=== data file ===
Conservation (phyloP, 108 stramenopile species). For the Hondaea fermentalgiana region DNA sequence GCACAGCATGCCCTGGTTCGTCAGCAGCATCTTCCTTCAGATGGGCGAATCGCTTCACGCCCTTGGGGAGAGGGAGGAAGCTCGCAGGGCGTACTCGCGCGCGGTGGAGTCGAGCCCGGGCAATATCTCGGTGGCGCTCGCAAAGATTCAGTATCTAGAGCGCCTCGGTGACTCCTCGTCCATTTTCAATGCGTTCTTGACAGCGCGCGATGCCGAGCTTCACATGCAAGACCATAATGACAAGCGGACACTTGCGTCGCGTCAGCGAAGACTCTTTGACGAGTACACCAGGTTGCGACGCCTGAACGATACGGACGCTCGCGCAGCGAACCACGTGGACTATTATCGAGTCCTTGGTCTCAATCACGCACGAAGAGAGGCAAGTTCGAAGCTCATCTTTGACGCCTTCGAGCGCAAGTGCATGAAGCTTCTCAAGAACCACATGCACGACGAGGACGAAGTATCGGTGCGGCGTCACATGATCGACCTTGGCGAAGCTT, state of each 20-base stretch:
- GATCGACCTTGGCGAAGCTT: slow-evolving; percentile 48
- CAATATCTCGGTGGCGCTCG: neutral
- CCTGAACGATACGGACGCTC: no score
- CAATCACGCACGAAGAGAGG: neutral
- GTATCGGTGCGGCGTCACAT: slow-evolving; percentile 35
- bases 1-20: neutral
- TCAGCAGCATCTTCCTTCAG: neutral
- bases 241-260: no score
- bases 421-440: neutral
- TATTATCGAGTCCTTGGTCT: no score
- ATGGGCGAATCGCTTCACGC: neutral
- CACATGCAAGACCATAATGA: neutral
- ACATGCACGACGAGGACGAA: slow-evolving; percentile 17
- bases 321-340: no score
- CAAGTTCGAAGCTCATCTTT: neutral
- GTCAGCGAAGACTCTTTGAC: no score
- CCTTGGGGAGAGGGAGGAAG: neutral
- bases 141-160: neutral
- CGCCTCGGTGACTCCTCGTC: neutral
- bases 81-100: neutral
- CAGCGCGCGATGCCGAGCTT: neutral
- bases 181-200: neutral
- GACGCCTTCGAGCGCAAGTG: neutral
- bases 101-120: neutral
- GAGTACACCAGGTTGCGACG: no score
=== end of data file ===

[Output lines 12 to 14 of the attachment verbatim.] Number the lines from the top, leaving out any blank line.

- ATGGGCGAATCGCTTCACGC: neutral
- CACATGCAAGACCATAATGA: neutral
- ACATGCACGACGAGGACGAA: slow-evolving; percentile 17